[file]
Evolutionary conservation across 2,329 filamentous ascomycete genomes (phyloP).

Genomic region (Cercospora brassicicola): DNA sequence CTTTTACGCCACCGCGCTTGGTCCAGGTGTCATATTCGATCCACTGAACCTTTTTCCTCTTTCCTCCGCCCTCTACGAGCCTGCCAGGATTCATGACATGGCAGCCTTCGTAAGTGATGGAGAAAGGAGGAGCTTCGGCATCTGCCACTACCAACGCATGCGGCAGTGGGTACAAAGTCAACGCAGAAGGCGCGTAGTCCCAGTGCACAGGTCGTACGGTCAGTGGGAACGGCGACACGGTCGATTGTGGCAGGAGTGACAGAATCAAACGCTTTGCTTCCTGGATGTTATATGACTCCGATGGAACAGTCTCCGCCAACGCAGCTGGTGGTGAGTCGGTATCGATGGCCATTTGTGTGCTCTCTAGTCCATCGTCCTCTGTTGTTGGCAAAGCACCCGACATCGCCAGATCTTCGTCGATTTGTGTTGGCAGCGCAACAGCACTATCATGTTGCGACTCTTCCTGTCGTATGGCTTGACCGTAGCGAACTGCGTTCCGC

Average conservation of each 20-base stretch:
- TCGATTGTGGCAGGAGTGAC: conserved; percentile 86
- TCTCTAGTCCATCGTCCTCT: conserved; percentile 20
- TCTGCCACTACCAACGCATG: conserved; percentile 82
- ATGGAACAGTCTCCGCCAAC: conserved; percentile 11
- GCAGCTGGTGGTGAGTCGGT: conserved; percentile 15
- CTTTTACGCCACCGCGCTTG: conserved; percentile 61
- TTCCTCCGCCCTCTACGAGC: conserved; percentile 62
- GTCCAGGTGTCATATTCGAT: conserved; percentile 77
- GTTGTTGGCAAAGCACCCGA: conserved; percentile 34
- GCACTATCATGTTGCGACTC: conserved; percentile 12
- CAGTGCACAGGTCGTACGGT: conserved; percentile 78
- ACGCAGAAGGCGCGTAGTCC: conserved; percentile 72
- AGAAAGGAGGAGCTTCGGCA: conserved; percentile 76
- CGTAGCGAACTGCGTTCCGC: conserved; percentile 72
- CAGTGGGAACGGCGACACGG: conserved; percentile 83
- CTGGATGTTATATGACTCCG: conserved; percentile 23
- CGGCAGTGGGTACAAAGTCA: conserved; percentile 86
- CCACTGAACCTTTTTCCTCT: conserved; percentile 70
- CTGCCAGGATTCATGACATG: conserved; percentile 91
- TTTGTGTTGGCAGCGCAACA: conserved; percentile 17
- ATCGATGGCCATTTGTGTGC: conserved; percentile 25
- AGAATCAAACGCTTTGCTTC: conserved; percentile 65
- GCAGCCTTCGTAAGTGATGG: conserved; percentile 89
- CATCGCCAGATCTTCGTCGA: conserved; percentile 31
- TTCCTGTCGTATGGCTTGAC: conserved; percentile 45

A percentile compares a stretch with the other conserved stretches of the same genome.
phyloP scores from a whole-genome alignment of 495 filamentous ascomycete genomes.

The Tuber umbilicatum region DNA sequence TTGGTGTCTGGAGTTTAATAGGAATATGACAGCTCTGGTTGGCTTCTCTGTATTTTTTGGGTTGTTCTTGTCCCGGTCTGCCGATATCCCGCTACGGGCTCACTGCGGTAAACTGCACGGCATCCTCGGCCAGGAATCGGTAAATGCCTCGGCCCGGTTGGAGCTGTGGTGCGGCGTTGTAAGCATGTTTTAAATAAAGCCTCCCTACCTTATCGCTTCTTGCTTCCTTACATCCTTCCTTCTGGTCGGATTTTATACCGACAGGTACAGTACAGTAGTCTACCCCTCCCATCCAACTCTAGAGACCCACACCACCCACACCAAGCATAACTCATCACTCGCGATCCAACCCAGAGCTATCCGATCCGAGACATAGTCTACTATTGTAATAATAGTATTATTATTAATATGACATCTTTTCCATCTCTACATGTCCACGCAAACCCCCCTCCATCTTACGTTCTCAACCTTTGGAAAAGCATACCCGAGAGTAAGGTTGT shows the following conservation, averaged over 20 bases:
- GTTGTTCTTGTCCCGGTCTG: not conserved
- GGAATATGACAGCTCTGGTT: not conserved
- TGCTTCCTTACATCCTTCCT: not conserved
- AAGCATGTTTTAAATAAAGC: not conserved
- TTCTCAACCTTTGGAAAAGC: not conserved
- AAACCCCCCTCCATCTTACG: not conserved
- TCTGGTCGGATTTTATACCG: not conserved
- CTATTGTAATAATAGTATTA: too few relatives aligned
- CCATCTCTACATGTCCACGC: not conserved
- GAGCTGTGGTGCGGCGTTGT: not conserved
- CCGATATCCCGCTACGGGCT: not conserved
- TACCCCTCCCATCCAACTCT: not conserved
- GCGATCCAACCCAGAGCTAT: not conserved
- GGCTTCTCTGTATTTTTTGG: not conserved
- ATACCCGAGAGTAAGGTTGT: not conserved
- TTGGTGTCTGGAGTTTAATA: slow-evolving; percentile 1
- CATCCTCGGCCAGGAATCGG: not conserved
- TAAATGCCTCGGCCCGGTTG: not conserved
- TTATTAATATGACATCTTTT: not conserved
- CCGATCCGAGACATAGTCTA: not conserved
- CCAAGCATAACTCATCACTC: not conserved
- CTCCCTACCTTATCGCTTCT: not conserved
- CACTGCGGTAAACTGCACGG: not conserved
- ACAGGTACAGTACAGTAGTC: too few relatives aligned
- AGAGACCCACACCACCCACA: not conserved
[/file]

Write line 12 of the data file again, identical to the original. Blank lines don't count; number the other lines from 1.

- GTTGTTGGCAAAGCACCCGA: conserved; percentile 34